Rig makers across Europe, including Germany's Daimler and Netherlands DAF, fined record amount for colluding to artificially inflate prices
BRUSSELS—The European Union has slapped its biggest ever cartel fine, worth $3.24 billion, on several of Europe’s top truck producers for colluding to keep prices artificially high at the expense of consumers.
EU Antitrust Commissioner Margrethe Vestager said EU-based MAN, Volvo/Renault, Daimler, Iveco and DAF “colluded on the pricing and on passing on the costs for meeting environmental standards to customers.”
Germany’s Daimler received the biggest fine of 1 billion euros ($1.1 billion), followed by 752 million euros ($832 million) for DAF of the Netherlands, 670 million euros ($741 million) for Volvo/Renault and 494 million euros ($546 million) for Iveco of Italy.
MAN escaped a 1.2 billion euro ($1.33 billion) fine for revealing the cartel, granting it full immunity. “It pays off to denounce a cartel and end your participation,” said Vestager.
Together the targeted companies account for 90 per cent of all medium and heavy trucks produced in Europe. “This cartel concerns a very important part of our economy,” she said.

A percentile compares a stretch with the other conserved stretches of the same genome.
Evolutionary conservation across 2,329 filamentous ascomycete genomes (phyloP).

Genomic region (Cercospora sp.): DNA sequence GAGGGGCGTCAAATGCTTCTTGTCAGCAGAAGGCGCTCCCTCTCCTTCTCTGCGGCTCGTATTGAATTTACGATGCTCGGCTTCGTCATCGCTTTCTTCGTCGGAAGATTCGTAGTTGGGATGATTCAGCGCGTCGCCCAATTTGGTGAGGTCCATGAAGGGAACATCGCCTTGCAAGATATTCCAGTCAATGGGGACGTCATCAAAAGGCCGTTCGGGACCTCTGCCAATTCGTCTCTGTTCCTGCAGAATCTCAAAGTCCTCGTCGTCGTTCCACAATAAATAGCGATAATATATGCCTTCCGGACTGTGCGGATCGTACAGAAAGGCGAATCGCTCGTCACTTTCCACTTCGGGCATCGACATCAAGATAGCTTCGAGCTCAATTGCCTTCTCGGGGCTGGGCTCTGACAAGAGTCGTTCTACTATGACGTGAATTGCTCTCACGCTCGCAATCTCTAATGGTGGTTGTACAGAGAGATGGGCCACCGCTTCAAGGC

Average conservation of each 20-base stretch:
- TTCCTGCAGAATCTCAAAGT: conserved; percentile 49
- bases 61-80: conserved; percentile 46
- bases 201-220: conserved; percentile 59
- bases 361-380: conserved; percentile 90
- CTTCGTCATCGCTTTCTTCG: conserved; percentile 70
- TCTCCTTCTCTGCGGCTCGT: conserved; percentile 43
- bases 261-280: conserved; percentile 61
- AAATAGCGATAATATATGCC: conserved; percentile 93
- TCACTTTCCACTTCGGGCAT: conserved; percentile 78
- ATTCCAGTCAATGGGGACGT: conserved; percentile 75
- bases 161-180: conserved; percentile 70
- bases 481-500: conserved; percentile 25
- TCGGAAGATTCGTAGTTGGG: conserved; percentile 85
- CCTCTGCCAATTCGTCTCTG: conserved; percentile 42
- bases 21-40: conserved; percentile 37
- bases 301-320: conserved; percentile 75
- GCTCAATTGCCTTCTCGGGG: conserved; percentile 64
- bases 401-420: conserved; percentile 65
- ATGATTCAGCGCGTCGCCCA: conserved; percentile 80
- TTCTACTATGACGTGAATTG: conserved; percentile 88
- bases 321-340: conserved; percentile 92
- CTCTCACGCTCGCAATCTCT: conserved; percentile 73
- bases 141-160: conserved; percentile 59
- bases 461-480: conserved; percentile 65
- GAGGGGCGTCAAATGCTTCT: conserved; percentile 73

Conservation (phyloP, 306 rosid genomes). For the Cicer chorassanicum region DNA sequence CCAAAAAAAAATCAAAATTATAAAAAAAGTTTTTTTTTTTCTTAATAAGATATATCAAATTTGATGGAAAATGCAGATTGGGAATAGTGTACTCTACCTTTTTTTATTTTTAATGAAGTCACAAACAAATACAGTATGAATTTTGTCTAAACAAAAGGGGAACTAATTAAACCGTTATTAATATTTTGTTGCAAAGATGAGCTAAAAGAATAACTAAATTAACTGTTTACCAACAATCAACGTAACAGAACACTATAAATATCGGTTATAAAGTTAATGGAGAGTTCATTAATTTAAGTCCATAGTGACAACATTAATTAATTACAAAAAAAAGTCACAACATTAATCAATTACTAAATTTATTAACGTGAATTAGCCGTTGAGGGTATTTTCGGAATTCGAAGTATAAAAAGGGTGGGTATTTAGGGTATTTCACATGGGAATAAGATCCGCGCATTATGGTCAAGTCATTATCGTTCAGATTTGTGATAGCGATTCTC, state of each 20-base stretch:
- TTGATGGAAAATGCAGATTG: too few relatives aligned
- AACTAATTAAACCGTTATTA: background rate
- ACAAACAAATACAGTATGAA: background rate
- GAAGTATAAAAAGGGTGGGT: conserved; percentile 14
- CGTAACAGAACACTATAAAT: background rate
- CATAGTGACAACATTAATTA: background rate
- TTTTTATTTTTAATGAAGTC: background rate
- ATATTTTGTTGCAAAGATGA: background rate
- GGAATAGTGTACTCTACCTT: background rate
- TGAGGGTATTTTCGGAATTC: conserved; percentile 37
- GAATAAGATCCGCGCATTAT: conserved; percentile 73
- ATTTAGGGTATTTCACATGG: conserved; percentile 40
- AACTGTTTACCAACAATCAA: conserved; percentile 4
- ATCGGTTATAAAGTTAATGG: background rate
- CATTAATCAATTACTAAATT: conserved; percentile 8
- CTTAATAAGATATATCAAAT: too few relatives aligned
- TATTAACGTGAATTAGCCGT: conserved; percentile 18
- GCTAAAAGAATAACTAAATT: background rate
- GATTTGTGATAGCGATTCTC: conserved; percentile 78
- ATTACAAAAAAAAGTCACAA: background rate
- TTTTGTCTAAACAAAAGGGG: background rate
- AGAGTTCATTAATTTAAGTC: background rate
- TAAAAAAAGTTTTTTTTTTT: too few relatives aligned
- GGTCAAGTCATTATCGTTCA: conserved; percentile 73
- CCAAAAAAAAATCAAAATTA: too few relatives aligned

Vestager said the cartel was set up during a meeting of high officials “in a cozy hotel” in Brussels in 1997 and continued for 14 year. Halfway through that time period, lower-level officials took over the cartel’s organization through subsidiary companies, often through email exchange.
Before July 19’s 2.93 billion euro fine, the previous record was from 2012, when 7 companies were fined 1.47 billion euros ($1.62 billion) for rigging the market of television and computer monitor tubes.
The truck companies now have three months to pay the fines, which will go into EU coffers and help alleviate contributions of member nations to the EU budget.
Vestager said that one other producer, Scania, was not covered in Wednesday’s decision and an investigation continues.